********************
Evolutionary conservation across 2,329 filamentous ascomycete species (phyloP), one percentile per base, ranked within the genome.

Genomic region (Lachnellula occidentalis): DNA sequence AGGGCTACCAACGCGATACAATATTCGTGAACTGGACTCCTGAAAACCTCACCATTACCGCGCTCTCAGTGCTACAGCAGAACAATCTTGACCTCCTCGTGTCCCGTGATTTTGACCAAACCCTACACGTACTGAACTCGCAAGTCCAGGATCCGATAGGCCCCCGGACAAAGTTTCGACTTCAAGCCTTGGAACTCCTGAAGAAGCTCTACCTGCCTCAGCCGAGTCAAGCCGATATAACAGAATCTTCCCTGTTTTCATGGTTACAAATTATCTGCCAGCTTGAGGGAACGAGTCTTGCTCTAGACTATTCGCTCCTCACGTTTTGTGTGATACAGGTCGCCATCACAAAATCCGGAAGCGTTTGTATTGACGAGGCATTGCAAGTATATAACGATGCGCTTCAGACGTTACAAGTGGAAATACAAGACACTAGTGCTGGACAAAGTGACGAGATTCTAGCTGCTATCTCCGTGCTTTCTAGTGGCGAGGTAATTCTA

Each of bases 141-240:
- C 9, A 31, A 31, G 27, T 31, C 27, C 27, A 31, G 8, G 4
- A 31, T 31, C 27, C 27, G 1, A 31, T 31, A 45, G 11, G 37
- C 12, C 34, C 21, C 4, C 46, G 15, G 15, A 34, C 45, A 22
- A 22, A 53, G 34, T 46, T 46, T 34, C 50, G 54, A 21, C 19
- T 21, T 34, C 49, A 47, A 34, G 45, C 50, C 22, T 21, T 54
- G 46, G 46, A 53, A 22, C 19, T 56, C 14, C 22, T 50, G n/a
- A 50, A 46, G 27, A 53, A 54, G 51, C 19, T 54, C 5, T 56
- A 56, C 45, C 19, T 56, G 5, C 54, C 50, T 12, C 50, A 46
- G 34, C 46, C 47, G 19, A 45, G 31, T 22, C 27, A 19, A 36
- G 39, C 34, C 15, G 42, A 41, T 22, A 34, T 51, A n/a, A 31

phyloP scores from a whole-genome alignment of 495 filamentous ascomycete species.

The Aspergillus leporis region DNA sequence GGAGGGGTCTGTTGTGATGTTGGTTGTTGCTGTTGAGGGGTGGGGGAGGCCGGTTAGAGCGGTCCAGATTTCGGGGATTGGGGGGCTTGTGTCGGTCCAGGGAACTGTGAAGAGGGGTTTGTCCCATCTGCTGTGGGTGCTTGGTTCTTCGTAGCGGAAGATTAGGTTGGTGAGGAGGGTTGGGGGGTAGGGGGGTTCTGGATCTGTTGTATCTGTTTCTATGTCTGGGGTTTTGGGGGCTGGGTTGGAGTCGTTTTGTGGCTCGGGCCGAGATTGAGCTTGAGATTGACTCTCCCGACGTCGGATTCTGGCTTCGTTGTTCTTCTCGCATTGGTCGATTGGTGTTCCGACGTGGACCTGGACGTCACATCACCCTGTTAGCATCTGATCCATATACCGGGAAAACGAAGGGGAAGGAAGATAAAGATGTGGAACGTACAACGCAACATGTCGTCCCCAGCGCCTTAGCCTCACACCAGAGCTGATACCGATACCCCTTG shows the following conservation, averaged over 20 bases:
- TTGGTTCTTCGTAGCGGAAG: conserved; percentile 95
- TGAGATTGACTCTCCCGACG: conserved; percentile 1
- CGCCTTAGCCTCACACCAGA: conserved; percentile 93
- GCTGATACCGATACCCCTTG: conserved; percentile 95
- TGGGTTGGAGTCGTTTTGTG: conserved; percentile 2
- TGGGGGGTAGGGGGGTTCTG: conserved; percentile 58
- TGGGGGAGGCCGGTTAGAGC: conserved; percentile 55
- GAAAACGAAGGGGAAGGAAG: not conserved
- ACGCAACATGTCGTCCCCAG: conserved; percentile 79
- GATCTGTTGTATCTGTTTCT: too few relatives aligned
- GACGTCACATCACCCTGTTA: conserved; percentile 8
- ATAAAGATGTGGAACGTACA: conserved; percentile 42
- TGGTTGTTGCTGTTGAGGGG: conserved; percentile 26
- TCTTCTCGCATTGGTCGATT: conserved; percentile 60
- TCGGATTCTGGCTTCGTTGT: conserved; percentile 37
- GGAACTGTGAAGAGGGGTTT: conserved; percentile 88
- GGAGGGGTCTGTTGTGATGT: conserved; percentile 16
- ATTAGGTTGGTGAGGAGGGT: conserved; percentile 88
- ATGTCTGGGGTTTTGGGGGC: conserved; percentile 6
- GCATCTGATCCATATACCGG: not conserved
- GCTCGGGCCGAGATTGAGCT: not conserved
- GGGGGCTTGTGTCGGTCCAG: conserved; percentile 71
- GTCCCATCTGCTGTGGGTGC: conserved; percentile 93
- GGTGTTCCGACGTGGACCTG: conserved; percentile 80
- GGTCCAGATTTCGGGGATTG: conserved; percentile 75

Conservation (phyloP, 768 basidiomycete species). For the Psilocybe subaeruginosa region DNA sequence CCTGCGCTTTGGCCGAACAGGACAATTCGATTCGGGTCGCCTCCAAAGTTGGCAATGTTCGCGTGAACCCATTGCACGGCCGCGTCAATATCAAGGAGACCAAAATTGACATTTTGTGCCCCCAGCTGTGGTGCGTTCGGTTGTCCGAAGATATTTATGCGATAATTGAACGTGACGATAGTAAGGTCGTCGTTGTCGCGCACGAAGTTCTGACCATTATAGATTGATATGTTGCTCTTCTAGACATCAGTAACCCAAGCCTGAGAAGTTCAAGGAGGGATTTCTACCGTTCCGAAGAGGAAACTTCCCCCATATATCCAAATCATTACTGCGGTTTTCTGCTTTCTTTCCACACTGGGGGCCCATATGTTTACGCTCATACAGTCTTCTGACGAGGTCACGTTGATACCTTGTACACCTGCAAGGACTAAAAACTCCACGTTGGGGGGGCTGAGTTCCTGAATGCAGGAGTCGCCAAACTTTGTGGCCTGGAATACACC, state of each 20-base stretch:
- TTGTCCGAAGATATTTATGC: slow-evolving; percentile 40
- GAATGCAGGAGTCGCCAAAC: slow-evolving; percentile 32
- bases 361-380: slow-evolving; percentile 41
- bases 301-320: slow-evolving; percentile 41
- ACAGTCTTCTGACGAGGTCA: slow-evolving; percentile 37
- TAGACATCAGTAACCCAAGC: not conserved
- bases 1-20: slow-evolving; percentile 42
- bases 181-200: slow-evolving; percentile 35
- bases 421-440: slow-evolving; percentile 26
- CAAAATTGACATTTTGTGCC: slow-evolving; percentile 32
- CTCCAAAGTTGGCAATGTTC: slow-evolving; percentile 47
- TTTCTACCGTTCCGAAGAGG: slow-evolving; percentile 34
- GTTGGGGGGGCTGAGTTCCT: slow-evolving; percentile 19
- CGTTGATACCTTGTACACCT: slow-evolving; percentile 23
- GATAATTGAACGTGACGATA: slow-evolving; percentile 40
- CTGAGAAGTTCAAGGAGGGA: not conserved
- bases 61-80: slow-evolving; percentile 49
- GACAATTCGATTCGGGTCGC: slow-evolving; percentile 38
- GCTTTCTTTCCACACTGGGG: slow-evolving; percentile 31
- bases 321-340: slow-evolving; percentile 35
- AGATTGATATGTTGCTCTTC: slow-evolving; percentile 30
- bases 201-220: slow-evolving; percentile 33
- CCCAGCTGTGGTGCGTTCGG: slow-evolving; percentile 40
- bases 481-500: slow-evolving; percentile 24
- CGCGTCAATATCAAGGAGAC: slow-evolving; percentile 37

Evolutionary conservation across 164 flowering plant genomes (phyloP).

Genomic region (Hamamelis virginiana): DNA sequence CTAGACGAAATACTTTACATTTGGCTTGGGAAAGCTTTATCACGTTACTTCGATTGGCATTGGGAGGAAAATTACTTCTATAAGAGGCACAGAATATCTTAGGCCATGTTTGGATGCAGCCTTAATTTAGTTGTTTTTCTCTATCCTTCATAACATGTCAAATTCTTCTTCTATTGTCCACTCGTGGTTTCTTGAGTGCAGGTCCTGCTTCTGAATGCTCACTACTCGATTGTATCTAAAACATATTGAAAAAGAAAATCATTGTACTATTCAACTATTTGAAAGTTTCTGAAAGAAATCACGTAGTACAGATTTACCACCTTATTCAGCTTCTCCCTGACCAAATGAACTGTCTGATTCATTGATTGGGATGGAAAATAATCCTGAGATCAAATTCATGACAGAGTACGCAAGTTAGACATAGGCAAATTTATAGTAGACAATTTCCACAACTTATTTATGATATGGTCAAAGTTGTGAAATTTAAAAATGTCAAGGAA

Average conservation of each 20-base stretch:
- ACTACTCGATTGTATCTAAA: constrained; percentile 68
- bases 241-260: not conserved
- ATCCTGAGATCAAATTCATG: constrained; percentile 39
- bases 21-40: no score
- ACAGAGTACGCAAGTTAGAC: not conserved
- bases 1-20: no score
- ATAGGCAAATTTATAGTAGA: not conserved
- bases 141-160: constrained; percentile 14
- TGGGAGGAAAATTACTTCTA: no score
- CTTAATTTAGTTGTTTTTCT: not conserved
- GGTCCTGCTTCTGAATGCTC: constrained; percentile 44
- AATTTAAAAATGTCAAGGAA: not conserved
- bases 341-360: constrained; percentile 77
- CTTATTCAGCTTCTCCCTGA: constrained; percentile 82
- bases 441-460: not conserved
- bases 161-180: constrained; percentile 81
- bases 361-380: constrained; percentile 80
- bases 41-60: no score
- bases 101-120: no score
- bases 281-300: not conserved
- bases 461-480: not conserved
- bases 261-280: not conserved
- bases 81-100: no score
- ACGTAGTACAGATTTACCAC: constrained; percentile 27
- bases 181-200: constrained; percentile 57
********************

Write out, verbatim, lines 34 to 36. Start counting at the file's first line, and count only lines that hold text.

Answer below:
- ATGTCTGGGGTTTTGGGGGC: conserved; percentile 6
- GCATCTGATCCATATACCGG: not conserved
- GCTCGGGCCGAGATTGAGCT: not conserved